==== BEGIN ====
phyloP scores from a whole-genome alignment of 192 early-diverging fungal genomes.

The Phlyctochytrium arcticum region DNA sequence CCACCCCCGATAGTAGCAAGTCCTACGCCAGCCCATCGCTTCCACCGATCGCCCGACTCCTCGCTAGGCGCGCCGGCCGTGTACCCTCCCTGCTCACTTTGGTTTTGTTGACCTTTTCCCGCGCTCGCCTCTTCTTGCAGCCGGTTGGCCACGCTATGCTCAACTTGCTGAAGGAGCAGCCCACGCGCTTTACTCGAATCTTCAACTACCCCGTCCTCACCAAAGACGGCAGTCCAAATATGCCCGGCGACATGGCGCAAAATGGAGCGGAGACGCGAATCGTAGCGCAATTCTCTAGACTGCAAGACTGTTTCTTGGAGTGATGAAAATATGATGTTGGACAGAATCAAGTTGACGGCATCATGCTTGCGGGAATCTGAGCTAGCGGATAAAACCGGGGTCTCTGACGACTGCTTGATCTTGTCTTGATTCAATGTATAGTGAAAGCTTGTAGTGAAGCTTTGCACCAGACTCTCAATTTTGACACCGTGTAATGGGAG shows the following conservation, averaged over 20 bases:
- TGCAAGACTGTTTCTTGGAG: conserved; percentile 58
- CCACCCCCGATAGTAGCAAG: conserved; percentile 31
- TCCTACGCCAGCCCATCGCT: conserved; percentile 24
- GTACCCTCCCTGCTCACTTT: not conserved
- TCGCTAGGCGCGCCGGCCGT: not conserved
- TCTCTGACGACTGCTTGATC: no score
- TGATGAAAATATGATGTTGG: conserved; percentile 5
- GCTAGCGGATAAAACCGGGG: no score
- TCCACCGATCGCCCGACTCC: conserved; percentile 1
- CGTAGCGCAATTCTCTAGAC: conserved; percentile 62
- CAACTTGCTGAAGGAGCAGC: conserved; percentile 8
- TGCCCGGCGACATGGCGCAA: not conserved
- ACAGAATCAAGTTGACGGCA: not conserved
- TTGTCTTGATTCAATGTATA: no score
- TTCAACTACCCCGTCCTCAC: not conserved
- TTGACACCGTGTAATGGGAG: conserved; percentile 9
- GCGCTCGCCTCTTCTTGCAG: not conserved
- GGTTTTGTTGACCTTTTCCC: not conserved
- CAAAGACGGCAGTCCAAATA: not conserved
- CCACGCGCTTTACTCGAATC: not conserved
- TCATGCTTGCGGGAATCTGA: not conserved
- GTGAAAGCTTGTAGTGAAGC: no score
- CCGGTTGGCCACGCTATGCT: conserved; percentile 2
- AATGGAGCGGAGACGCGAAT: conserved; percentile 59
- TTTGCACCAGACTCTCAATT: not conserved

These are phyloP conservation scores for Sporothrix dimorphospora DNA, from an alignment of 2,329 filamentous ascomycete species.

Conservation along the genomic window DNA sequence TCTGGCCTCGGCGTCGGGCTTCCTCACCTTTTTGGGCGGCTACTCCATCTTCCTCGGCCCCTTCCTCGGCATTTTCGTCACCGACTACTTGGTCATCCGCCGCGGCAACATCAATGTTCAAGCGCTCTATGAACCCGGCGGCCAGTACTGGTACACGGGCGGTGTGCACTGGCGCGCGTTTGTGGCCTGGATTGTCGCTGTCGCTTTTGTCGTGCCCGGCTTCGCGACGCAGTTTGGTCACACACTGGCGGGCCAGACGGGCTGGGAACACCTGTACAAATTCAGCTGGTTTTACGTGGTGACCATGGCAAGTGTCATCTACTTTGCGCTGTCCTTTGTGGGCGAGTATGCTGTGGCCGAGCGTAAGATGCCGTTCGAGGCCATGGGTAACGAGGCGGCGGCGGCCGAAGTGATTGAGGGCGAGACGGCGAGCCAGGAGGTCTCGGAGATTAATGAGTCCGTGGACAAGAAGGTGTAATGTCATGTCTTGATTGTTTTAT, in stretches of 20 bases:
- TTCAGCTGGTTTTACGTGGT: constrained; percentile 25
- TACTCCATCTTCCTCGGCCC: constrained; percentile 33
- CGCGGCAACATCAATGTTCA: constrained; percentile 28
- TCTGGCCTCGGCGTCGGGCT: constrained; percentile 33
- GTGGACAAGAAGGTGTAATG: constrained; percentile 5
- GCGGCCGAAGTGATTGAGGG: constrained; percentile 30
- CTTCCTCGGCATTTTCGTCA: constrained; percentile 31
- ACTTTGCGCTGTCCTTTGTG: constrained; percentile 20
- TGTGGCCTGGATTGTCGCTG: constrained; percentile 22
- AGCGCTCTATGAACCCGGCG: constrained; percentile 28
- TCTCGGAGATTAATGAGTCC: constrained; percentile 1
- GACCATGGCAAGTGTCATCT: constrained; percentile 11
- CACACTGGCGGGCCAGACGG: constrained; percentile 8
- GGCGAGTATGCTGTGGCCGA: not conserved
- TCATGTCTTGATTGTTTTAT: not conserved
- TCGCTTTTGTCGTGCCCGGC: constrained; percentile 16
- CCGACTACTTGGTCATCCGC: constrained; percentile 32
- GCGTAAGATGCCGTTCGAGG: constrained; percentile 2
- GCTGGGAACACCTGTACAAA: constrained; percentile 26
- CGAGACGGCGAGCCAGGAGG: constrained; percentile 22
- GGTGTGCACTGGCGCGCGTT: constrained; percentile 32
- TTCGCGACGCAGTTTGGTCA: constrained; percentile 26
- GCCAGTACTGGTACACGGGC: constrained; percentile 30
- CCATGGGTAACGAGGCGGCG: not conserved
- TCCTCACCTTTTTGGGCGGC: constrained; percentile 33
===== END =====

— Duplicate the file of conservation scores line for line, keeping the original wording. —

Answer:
phyloP scores from a whole-genome alignment of 192 early-diverging fungal genomes.

The Phlyctochytrium arcticum region DNA sequence CCACCCCCGATAGTAGCAAGTCCTACGCCAGCCCATCGCTTCCACCGATCGCCCGACTCCTCGCTAGGCGCGCCGGCCGTGTACCCTCCCTGCTCACTTTGGTTTTGTTGACCTTTTCCCGCGCTCGCCTCTTCTTGCAGCCGGTTGGCCACGCTATGCTCAACTTGCTGAAGGAGCAGCCCACGCGCTTTACTCGAATCTTCAACTACCCCGTCCTCACCAAAGACGGCAGTCCAAATATGCCCGGCGACATGGCGCAAAATGGAGCGGAGACGCGAATCGTAGCGCAATTCTCTAGACTGCAAGACTGTTTCTTGGAGTGATGAAAATATGATGTTGGACAGAATCAAGTTGACGGCATCATGCTTGCGGGAATCTGAGCTAGCGGATAAAACCGGGGTCTCTGACGACTGCTTGATCTTGTCTTGATTCAATGTATAGTGAAAGCTTGTAGTGAAGCTTTGCACCAGACTCTCAATTTTGACACCGTGTAATGGGAG shows the following conservation, averaged over 20 bases:
- TGCAAGACTGTTTCTTGGAG: conserved; percentile 58
- CCACCCCCGATAGTAGCAAG: conserved; percentile 31
- TCCTACGCCAGCCCATCGCT: conserved; percentile 24
- GTACCCTCCCTGCTCACTTT: not conserved
- TCGCTAGGCGCGCCGGCCGT: not conserved
- TCTCTGACGACTGCTTGATC: no score
- TGATGAAAATATGATGTTGG: conserved; percentile 5
- GCTAGCGGATAAAACCGGGG: no score
- TCCACCGATCGCCCGACTCC: conserved; percentile 1
- CGTAGCGCAATTCTCTAGAC: conserved; percentile 62
- CAACTTGCTGAAGGAGCAGC: conserved; percentile 8
- TGCCCGGCGACATGGCGCAA: not conserved
- ACAGAATCAAGTTGACGGCA: not conserved
- TTGTCTTGATTCAATGTATA: no score
- TTCAACTACCCCGTCCTCAC: not conserved
- TTGACACCGTGTAATGGGAG: conserved; percentile 9
- GCGCTCGCCTCTTCTTGCAG: not conserved
- GGTTTTGTTGACCTTTTCCC: not conserved
- CAAAGACGGCAGTCCAAATA: not conserved
- CCACGCGCTTTACTCGAATC: not conserved
- TCATGCTTGCGGGAATCTGA: not conserved
- GTGAAAGCTTGTAGTGAAGC: no score
- CCGGTTGGCCACGCTATGCT: conserved; percentile 2
- AATGGAGCGGAGACGCGAAT: conserved; percentile 59
- TTTGCACCAGACTCTCAATT: not conserved

These are phyloP conservation scores for Sporothrix dimorphospora DNA, from an alignment of 2,329 filamentous ascomycete species.

Conservation along the genomic window DNA sequence TCTGGCCTCGGCGTCGGGCTTCCTCACCTTTTTGGGCGGCTACTCCATCTTCCTCGGCCCCTTCCTCGGCATTTTCGTCACCGACTACTTGGTCATCCGCCGCGGCAACATCAATGTTCAAGCGCTCTATGAACCCGGCGGCCAGTACTGGTACACGGGCGGTGTGCACTGGCGCGCGTTTGTGGCCTGGATTGTCGCTGTCGCTTTTGTCGTGCCCGGCTTCGCGACGCAGTTTGGTCACACACTGGCGGGCCAGACGGGCTGGGAACACCTGTACAAATTCAGCTGGTTTTACGTGGTGACCATGGCAAGTGTCATCTACTTTGCGCTGTCCTTTGTGGGCGAGTATGCTGTGGCCGAGCGTAAGATGCCGTTCGAGGCCATGGGTAACGAGGCGGCGGCGGCCGAAGTGATTGAGGGCGAGACGGCGAGCCAGGAGGTCTCGGAGATTAATGAGTCCGTGGACAAGAAGGTGTAATGTCATGTCTTGATTGTTTTAT, in stretches of 20 bases:
- TTCAGCTGGTTTTACGTGGT: constrained; percentile 25
- TACTCCATCTTCCTCGGCCC: constrained; percentile 33
- CGCGGCAACATCAATGTTCA: constrained; percentile 28
- TCTGGCCTCGGCGTCGGGCT: constrained; percentile 33
- GTGGACAAGAAGGTGTAATG: constrained; percentile 5
- GCGGCCGAAGTGATTGAGGG: constrained; percentile 30
- CTTCCTCGGCATTTTCGTCA: constrained; percentile 31
- ACTTTGCGCTGTCCTTTGTG: constrained; percentile 20
- TGTGGCCTGGATTGTCGCTG: constrained; percentile 22
- AGCGCTCTATGAACCCGGCG: constrained; percentile 28
- TCTCGGAGATTAATGAGTCC: constrained; percentile 1
- GACCATGGCAAGTGTCATCT: constrained; percentile 11
- CACACTGGCGGGCCAGACGG: constrained; percentile 8
- GGCGAGTATGCTGTGGCCGA: not conserved
- TCATGTCTTGATTGTTTTAT: not conserved
- TCGCTTTTGTCGTGCCCGGC: constrained; percentile 16
- CCGACTACTTGGTCATCCGC: constrained; percentile 32
- GCGTAAGATGCCGTTCGAGG: constrained; percentile 2
- GCTGGGAACACCTGTACAAA: constrained; percentile 26
- CGAGACGGCGAGCCAGGAGG: constrained; percentile 22
- GGTGTGCACTGGCGCGCGTT: constrained; percentile 32
- TTCGCGACGCAGTTTGGTCA: constrained; percentile 26
- GCCAGTACTGGTACACGGGC: constrained; percentile 30
- CCATGGGTAACGAGGCGGCG: not conserved
- TCCTCACCTTTTTGGGCGGC: constrained; percentile 33